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¶ Freud and Roth. Two books in the mail, both thick, both about eminent Jewish writers. The eminence of one (Signmund Freud) is probably more likely to persist than that of the other (Philip Roth). But you never know.
These are writers whom would not have expect to care to read about just a few months ago. But then, in the very early spring, there was a flurry of Times pieces about Blake Bailey and his forthcoming biography of Philip Roth. These were all quite favorable. In the March issue of Harper's, however, Joshua Cohen published a very funny review of the biography in which he pretended to be the very dissatisfied ghost of Roth. "If I'd wanted a bio to solidify my novelistic cred, this isn't it." As further reviews appeared, I found myself obsessed. I had never read any Roth except for Portnoy's Complaint. His prose, in the snippets that I had read here and there over the years, was self-earnest and unappealing. I did not want to read him. Mystery was, why did anybody else? I read Claire Bloom's memoir instead. I found it, in a word, unsurprising, and also, in two words, not vindictive.
By the time Cynthia Ozick's front-page-of-the-Time-Book-Review rave appeared. in April ("Narrative Masterwork"), there were rumblings about Bailey, and very presently the book was deep-sixed by its publisher, WW Norton, on the grounds that Bailey had been charged by various women with erotic misbehavior. (How embarrassing for her, I thought.)
But Roth's presence was simply too insistent to ignore. I must read something, I thought; I must have an opinion that is based on more than one entire book. I re-read Portnoy — which I found to be excellent stand-up comedy, but not remotely a novel. Then I turned to Sabbath's Theatre, because everybody said that it was the late masterpiece, and besides, it wasn't part of a trilogy. Done! I thought. Wrong! it turned out. In a recent LRB, James Walcott had me laughing out loud with his combo review, of the biography and of the brouhaha. He said, My Life As a Man is the book to read. Anybody else, I'd have ignored it. But I got the book and he's right. It is actually pretty good; I may read it again. Where Freud comes in is in the extended argument that Nathan Zuckerman has with his analyst, Dr Spielvogel, about his narcissism and his castration anxiety. Suddenly, I had a hunch that, by substituting everyday language for Freud's grandiose terminology, the Viennese thinker's moral philosophy made complete sense. Now I have to find out what Peter Gay thinks.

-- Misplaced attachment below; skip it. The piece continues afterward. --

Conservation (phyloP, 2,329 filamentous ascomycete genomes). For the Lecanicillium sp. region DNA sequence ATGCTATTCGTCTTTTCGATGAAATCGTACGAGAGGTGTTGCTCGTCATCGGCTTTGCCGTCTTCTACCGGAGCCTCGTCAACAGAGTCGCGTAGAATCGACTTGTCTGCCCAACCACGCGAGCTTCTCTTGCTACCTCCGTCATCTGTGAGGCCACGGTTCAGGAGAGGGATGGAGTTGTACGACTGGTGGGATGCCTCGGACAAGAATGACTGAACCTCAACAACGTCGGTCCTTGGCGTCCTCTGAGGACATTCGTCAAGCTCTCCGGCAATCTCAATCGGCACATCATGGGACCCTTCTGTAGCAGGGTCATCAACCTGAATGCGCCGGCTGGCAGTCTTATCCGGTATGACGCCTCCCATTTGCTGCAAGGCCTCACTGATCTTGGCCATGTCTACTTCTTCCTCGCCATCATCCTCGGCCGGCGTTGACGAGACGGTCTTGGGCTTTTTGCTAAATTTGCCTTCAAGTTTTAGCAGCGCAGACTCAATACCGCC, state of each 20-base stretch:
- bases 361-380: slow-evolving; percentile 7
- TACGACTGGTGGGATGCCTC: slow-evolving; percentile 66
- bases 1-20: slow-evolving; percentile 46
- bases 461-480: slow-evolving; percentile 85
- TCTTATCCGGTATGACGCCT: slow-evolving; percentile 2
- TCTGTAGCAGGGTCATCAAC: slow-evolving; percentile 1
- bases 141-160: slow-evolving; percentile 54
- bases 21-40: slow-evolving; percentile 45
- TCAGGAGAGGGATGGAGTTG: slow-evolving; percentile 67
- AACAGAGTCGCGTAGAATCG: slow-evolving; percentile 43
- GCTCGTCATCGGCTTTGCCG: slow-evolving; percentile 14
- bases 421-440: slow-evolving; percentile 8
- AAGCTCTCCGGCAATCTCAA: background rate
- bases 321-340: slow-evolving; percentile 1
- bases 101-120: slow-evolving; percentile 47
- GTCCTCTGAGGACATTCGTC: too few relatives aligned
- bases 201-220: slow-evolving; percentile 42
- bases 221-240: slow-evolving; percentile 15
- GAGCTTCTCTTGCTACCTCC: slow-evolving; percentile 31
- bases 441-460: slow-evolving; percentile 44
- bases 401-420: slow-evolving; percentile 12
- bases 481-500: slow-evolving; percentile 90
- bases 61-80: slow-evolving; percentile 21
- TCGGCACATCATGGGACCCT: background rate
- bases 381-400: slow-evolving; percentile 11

The biography of Roth, Philip Roth: A Counterlife, is not the one by Blake Bailey. It's by Ira Nadel and I don't expect it to be withdrawn by its publisher, Oxford. (15 June 2021)